What support do you give your people to combat the cost of living crisis?
Our labour bill is over £600 million with substantial wholesale change a challenge. We try to pick off the smaller issues which really make a difference. For example, team members can receive early wages ahead of time through Wagestream for people who are really struggling and we also offer staff meals at key times of the year like Christmas. We put £2M since the start of covid into the License Trade Charity where our employees can apply for grants if they are really struggling, and a number of our teams have used this facility.
We try to offer as much support as possible and increase pay where we can, but it is a balance of economics in terms of what we can do.
How does the D&I agenda, relate to your customer base?
It has a certain complexity, depending at what level you are dealing with. For instance, certain pubs are associated with sport. Thankfully, D&I has made great strides publicly in sport, including the actions of broadcasters such as Sky, which is helpful to us. At the other end of the scale, we have had issues of travellers being asked to leave our pubs due to their behaviour and then the local teams have to deal with accusations of discrimination, which is very difficult for them. As a business, we must support and help our teams whenever we can in doing the right thing and to be as inclusive as possible for all our customers. Training is key to this in an ever changing environment.
How do you manage centralised Vs. decentralised decision making – any tips?
As an executive team we have built the trust between us to be able to call each other out and challenge constructively. It’s important to ensure there is not overkill of governance in the business and that decisions are made quickly. Measuring how long a decision takes to be made is a key indicator of over governance.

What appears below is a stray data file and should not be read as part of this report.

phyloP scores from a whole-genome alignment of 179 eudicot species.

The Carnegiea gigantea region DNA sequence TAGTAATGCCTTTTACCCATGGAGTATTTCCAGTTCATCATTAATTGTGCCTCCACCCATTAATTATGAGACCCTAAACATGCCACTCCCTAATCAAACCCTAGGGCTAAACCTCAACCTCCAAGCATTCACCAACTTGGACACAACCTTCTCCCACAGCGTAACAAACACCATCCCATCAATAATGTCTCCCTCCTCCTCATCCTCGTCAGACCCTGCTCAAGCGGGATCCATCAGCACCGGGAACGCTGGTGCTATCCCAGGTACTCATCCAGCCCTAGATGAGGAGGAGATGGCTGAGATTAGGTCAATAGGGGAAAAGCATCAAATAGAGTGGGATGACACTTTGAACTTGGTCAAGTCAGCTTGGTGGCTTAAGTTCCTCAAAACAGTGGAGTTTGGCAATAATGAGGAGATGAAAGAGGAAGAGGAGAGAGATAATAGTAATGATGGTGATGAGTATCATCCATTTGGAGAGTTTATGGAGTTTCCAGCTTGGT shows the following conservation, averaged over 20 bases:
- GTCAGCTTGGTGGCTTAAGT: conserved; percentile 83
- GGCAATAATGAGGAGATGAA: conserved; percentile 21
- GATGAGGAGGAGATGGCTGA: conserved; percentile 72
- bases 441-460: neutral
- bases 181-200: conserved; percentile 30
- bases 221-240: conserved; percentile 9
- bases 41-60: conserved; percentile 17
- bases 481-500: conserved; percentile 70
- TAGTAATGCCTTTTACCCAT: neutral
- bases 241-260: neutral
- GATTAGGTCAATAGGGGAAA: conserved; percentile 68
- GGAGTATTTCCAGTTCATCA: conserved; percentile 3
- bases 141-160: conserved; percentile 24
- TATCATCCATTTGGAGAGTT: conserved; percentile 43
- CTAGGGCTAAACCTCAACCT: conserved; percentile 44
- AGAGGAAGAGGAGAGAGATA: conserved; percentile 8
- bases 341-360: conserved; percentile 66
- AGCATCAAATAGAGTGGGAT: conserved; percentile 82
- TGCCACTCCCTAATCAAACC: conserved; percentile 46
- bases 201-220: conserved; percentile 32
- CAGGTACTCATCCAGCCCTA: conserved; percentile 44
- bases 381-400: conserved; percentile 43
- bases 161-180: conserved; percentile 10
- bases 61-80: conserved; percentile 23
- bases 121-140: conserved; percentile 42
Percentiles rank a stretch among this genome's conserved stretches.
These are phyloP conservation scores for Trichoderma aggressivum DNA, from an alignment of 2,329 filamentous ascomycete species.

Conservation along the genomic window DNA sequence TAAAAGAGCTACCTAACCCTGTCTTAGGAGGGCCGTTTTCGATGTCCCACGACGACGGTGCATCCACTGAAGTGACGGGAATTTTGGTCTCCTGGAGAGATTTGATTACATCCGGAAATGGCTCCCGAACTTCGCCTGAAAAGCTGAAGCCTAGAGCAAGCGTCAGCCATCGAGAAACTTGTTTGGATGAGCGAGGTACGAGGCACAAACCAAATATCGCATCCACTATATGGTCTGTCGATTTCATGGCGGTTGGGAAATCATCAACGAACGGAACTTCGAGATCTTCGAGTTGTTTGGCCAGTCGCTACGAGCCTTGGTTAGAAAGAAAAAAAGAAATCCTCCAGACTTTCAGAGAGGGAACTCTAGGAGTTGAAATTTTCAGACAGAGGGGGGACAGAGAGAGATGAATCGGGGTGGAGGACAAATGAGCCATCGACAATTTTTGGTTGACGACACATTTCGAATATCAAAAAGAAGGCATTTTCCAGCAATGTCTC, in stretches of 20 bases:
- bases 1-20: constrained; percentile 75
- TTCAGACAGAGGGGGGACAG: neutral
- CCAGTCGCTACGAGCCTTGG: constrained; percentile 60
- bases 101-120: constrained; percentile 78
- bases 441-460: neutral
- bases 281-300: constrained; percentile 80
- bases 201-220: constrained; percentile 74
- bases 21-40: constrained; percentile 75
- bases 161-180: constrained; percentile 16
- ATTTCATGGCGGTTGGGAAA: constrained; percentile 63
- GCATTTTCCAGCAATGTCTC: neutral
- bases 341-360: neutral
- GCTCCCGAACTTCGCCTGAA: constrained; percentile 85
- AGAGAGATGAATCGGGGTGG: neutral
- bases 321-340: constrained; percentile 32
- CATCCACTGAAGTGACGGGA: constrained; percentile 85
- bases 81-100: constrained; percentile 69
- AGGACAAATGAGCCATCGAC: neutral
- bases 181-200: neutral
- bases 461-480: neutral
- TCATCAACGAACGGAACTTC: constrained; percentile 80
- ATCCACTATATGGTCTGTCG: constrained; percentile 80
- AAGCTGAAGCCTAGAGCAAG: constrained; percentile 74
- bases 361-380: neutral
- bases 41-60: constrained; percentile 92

It is important managers are given the confidence and support to be able to make decisions at the customer level.
What about the sustainability agenda, where are you with this?
There are challenges which have made us slower in this area. The pub industry is quite energy intensive with gas and electricity being used at every turn. However, we have recently approved our Science Based Targets for reduction of carbon emissions, and this is an important step for us to understand where we can make gains in decarbonisation. For example, managing scope 3 emissions in the supply chain. We have certain items on the menu which our customers expect to be there, beef being one of them. Beef, as we know is not the most environmentally friendly protein, so our role is to source it as sustainably as possible rather than remove it all together.
We are just starting the journey as well as the wider ESG agenda, we recently appointed a board member responsible for ESG.
How do you grow CEO succession over the next 10 years?
We have a lot of work to do and we have to determine where succession is coming from. It could be from out of sector, it needs a leader to listen to the business, deal with uncomfortable situations and realise change. My job is to have 2 to 3 succession candidates, with a good diversity balance by the time I am ready to move on. A key message to my successor is go and learn, particularly on topics you are uncomfortable about or have limited understanding on. One of my greatest listening and learning experiences recently has been our reverse mentoring programme which the whole Executive board participated in.
Hoggett Bowers are very grateful to all our guests and a special thank you to: